Second, the financial reward could incentivize local hunters, nomadic groups (such as the Mbororo), or other people who may have information about the location of the three eligible commanders to share it with US authorities. Community members in some LRA-affected areas of CAR and Congo that have been repeatedly targeted by LRA attacks have already been willing to share information about the location of LRA groups and commanders. However, people in areas of northern CAR and Sudan, where senior LRA commanders are thought to be located, have been less cooperative, so a financial reward could provide the impetus needed to facilitate information sharing.

Less likely (but still possible), lowly research groups such as ourselves or others working in LRA-affected areas could presumably benefit from a reward.

How can it be advertised, especially to LRA groups in remote areas?
The WCR program has a budget for advertising the financial reward for the three LRA commanders, and in the coming weeks US government officials will spreading the word in a variety of ways. They will likely use radio broadcasts as the main tool, but could also use leaflet drops over areas of LRA activity and briefings for local communities.

Who can receive the award, and how can they share the information?
Anybody is eligible to receive the financial award, with the exception of government officials acting in their official capacity and individuals under US sanction. To receive the award, the information provided by the individual must lead to the arrest, transfer, or conviction of one of the three LRA commanders. The State Department website has guidance on how to directly share information regarding the whereabouts of an indictee. To determine the size of the reward, the State Department takes into consideration the importance of the target, the risk taken by informant, the value of the specific information they gave, and other factors. Most rewards issued range from $400,000 to $2 million.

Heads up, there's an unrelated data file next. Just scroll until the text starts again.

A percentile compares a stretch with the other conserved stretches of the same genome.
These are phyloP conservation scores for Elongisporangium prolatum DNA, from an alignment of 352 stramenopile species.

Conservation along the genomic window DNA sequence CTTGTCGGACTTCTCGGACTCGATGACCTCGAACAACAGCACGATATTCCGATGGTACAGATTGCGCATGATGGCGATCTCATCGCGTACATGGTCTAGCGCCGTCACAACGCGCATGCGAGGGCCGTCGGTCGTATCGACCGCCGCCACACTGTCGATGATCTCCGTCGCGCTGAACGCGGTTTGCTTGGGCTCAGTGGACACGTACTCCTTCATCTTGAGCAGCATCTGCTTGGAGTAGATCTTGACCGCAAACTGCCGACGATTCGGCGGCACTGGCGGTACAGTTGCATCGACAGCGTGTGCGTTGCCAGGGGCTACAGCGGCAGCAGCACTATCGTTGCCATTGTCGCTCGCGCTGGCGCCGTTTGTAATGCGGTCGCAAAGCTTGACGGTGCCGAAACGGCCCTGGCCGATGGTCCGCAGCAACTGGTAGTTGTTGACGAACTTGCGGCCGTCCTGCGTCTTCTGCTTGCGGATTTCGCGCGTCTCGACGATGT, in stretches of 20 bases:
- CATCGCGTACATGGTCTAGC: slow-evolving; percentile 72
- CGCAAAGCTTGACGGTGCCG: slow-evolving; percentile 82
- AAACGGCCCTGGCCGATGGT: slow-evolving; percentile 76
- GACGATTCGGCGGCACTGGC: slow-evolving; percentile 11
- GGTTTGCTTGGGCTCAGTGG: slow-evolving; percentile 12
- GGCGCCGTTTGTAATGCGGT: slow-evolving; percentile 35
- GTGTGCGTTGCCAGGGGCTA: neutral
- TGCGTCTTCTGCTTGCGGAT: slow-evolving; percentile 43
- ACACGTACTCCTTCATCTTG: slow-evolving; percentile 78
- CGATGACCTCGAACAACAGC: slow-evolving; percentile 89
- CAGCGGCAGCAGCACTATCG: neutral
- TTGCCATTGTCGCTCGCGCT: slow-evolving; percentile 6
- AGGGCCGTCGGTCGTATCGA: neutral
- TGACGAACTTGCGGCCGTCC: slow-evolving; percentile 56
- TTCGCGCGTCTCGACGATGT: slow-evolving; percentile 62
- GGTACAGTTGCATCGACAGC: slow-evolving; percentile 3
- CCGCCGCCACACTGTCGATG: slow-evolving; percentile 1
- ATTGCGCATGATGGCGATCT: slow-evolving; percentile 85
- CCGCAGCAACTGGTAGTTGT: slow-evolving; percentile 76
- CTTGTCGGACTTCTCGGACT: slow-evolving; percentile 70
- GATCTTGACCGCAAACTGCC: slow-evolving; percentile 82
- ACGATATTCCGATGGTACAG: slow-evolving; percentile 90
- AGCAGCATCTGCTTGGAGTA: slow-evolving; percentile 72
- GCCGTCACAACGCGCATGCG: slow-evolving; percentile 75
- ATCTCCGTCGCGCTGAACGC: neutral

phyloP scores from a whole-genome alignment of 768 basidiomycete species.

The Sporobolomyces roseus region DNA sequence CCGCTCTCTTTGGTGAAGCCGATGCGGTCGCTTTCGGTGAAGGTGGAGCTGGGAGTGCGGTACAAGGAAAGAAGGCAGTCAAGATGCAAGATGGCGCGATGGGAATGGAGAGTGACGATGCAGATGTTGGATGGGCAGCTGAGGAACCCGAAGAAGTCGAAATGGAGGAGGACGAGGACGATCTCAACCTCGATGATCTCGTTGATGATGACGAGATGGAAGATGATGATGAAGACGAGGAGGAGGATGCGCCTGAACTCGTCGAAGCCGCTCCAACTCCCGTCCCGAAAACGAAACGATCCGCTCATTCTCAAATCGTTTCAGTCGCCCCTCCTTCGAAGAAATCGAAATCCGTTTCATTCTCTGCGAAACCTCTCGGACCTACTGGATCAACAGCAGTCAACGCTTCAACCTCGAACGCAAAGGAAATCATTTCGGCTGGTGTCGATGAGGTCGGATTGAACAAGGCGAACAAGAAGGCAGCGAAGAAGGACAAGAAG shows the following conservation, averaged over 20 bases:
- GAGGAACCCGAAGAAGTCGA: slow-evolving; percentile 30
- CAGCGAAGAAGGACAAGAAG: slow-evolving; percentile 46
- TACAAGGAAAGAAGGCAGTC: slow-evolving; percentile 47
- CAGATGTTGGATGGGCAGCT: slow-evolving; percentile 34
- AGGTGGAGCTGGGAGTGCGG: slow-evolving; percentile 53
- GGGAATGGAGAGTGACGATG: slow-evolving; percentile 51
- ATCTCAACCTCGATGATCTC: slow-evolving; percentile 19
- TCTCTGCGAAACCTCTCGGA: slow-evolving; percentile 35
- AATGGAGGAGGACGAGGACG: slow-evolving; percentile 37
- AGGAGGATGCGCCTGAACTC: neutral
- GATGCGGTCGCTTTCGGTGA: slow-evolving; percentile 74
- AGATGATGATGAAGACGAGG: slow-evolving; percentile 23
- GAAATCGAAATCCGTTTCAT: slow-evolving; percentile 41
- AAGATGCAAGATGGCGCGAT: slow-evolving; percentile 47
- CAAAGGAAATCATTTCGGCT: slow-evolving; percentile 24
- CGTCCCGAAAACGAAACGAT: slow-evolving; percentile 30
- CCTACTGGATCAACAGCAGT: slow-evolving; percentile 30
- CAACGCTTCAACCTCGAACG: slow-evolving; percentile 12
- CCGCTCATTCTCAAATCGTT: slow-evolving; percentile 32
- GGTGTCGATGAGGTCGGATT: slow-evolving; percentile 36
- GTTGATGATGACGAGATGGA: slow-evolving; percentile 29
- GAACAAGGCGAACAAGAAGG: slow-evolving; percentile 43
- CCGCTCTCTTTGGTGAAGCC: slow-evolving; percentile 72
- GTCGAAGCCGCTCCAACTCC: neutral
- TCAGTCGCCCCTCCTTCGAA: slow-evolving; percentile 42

Do informants face any risk?
Though the LRA will likely be unable to identify or locate specific informants, some informants could face risks or challenges, such as coping with a large influx of cash while living in an impoverished community. To minimize risk to the informant, the State Department does not reveal the identity of informants and can provide a range of witness protection measures.

Is there any risk of LRA reprisal attacks?
Though the LRA has intentionally reduced civilian killings in recent years, there will be a risk of LRA reprisal attacks. LRA commanders have ordered reprisal attacks and massacres following the launch of international interventions in the past, including the announcement of the ICC indictments in 2005 and the launch of Operation Lightning Thunder in 2008. To mitigate this risk, US officials should work with military forces, peacekeepers, and early warning civilian protection networks in LRA-affected areas to ensure they are informed about the WCR program and are taking steps to prevent LRA reprisal attacks.

About the Author

Michael Poffenberger
Michael Poffenberger

Michael Poffenberger is Executive Director of The Resolve.